How many of you recognize the story of Samson and Delilah? Samson is an ancient figure from the Bible. Although his strength came from God, many attribute his might to his long locks. Allegedly, he shared this secret about his hair with his wife, Delilah. The enemies of his people paid Delilah to shave his head. She had someone perform this while he slept. Consequently, Samson lost his strength, soon realizing that his superpower was not from his mane but God.
Hair has been a source of power and beauty throughout history. Often referred to as one’s crowning glory, hair, whether full or minimal, has been celebrated throughout the centuries for those blessed with luxurious tresses.
Some people believe in the power of hair because it is an extension of our nervous system. Many who study the metaphysical world claim that it leads to tremendous physical energy and stamina. Who knows? What we can agree on is “mind over matter.” Whether “hair” or no hair, if you believe in the power of the unique you, no matter what you “do,” perhaps, you will experience it.
Hairstyles have shifted throughout the centuries. An article was written on the website “You Beauty” on September 26, 2011, sharing information about the storied history of hair. Throughout the ages, we see the importance of hair or “not to hair.”
For example, in the 14th century B.C., Queen Nefertiti of Egypt wore a grand headdress that did not reveal one strand of hair. In the 10th century B.C., the Egyptians, royals and regulars alike, used gel to style their hair into all kinds of dos”. Short, long, slicked-back hair and even hair extensions were the fads. You might say they were ahead of their time.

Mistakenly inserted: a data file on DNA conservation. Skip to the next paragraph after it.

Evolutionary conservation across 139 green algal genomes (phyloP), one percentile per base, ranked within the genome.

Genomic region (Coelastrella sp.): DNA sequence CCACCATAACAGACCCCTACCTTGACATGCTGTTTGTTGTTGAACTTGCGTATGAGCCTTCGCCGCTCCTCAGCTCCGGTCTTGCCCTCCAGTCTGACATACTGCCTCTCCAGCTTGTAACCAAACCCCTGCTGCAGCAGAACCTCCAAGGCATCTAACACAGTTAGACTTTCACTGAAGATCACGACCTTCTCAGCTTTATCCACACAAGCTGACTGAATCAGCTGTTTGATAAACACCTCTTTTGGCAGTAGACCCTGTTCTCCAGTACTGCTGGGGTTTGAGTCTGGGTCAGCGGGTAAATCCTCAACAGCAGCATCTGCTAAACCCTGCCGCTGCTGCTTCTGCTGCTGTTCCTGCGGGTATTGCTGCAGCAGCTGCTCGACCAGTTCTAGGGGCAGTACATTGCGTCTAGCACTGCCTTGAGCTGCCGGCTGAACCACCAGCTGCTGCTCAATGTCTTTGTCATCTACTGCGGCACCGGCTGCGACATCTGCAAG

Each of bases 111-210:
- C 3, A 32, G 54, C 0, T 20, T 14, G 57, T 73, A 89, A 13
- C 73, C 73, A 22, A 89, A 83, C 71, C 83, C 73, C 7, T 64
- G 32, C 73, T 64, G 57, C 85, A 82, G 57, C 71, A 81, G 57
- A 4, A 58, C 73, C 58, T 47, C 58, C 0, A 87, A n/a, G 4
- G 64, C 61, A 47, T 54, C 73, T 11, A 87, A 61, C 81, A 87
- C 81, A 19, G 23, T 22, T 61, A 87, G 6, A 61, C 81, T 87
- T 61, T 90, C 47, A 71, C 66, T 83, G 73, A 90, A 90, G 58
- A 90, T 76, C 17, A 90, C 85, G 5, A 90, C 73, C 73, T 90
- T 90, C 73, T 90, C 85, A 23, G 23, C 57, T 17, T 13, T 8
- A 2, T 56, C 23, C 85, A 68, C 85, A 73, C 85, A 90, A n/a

In the 1st century B.C., Greek and Roman women of status wore ornate braids close to their heads, powdered with gold to highlight their hair. The richer, the more complicated the hairdos, having slaves to do this heavier work. Guido, “You Beauty’s” Hair Advisor, stated that hair was a status symbol.
How about Lady Godiva? Her legendary ride on horseback to oppose tax hikes by her husband revealed hair, hair, and more hair, flowing as she galloped away. Hence, many believe that long hair, “blowing in the wind,” perpetuated a self-confidence derived from Lady Godiva’s alleged trek.
Braids continued throughout the next several centuries in some variation or other. Queen Elizabeth the First set off a hair trend with her red hair and pin curls. Marie Antoinette, not to be upended, displayed high rank by bringing her hair to new heights. Many women of a specific class emulated her, adding feathers, and lack, and even birdcages. Even back then, women tried to out “do” each other.
Fast forward to the 20th century, and the bob became the rage with the early female liberators, advocating freedom from too much hair. Over the next several decades, more styles came and went. The bubble cut, the pageboy, Twiggy’s pixie cut, the Afro, the shag, and Farrah Fawcett’s feathered “do” took the hair world by storm. Eventually, curly-haired ladies received their desire with Keratin, providing them straight and easy hair forever.
Women who had straight hair yearned for curls. Those with curly hair did everything for iron-straight hair. How about losing one’s hair? For many, it is a devastating loss, especially for women. Many men have found a way around this by shaving their entire head, appearing quite confident, even defiant, celebrating their new “do” or lack of “do.” Eventually, whoever invents a way to do away with baldness totally will celebrate with lots of ka-ching, and if missing, growing hair.
Hair has received lots of attention: the musical “Hair” celebrated hair, hair, and more hair. “Shear Madness,” a long-running play in Boston, is focused around a hair salon. Although I never saw the movie “Shampoo,” I knew it involved Warren Beatty, who had lots of hair. In addition to doing hair, his calling surpassed his role involving hair.
What made me write this article? Well, I was thinking about what is next. I happen to be combing my hair. Suddenly, I decided, “What about hair? Hear, hear!